The Tingler (1959)

Passionate, sincere, and selfless Dr. Warren Chapin has spent his life trying to understand one of the oldest, most prominent, and most mysterious of human emotions: Fear. Working from his lab, meticulously experimenting on various mammals, perpetually failing to identify the source of this bizarre and ubiquitous phenomenon, Dr. Chapin all but gives up his pursuit. Then one day he discovers that violent screaming is instrumental in releasing a person's 'fear tensions', and concludes that the answer to his question lies in a simple experiment: What happens when a person cannot scream? The answer? Well, potentially, death. More precisely, the parasitic slug/centipede-like organism (i.e., the ‘tingler’) that lives undetected at the base of the human spine grows when its host is aroused. This organism is paralyzed by the frightened screams of the person it inhabits. If a person is unable to scream, the tingler grows out of control and terror ensues. That is obvious.

The Tingler (Castle, 1959) is a fantastic piece of science fiction/horror, using a fancifully imaginative basis for its plot. The film is adorable, and Vincent Price gives a delightful performance as our charming and mistrustful protagonist. For our purposes, however, The Tingler also stands as a testament to the inaccessibility of brain science mid-century, and helps expose (in a somewhat exaggerated manner) the advancements of modern neuropsychology. We now know that the processing of fear in the human brain relies heavily (though by no means exclusively) on the workings of a small almond-shaped nucleus called the amygdala; patients with damage to this brain structure show deficits in both interpreting and experiencing fear (see Calder, Lawrence & Young, 2001). But even in light of our current knowledge about the brain, the idea of a vicious, mindless, spine-dwelling parasite remains charming, and is certainly more in line with the phenomenology of fear and our intuitions about it. After all, we do feel tingles when we are highly aroused, and slimy, squiggly parasites are much more frightening than almonds.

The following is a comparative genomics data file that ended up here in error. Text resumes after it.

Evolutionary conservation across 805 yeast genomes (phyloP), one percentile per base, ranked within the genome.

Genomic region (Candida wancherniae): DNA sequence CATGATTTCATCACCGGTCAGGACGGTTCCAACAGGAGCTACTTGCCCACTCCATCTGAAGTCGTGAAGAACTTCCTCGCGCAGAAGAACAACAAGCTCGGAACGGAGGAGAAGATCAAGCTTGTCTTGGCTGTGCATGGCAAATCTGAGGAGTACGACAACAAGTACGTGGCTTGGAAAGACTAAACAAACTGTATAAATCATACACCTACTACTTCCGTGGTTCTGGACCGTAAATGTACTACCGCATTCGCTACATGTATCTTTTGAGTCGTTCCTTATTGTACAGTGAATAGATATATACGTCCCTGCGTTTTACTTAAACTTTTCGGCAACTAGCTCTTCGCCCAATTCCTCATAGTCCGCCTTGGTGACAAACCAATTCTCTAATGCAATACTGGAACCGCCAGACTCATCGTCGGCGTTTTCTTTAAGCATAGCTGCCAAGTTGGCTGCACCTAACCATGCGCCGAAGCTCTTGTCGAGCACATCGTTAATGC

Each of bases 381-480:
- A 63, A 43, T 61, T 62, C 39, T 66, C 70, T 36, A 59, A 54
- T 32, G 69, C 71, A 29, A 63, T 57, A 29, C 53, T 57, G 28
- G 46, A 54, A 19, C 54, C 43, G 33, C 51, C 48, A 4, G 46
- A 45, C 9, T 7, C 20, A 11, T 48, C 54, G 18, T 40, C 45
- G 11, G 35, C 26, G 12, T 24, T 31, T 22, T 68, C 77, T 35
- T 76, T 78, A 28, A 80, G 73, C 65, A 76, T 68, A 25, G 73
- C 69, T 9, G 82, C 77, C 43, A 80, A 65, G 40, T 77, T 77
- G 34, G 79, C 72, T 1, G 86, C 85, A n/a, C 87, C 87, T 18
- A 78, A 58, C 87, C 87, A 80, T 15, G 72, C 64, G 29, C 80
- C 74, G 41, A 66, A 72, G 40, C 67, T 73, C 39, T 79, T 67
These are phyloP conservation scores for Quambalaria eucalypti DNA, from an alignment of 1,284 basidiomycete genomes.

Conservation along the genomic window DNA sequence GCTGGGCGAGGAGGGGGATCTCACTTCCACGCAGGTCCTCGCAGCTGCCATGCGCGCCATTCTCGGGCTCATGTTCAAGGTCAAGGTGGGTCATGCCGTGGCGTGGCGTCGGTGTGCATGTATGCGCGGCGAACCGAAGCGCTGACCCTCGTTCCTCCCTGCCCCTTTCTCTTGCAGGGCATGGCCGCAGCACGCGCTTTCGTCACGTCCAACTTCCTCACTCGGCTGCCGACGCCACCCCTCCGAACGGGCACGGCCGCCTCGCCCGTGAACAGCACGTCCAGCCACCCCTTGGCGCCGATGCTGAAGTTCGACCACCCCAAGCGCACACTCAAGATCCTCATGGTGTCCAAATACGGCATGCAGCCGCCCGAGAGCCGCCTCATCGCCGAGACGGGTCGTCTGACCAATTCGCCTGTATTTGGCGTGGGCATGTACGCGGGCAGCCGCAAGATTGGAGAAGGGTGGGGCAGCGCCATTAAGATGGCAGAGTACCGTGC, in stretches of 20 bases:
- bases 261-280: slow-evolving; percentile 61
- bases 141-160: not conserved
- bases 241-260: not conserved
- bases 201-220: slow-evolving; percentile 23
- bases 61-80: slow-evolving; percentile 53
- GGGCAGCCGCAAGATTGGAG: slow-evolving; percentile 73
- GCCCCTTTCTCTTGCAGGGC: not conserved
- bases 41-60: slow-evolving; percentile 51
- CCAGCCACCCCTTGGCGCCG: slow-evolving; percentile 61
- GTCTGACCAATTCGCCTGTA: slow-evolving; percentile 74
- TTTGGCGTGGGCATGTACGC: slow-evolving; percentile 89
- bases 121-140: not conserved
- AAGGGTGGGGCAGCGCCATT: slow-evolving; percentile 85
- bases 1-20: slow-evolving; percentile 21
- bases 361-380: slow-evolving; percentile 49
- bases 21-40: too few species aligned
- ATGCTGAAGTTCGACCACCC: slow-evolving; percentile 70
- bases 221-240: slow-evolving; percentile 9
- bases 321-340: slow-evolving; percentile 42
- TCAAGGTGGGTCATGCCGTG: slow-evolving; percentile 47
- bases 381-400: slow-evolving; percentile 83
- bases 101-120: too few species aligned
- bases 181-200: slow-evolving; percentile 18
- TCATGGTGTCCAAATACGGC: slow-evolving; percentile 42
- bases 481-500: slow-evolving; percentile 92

Check out The Tingler at: 

Calder, AJ., Lawrence, AD., & Young, AW. (2001). The neuropsychology of fear and loathing. Nature, 2, 353-363.
Castle, W. (Producers), Castle, W.. (Director). (1959). The Tingler [Motion picture]. USA: Columbia Pictures. 

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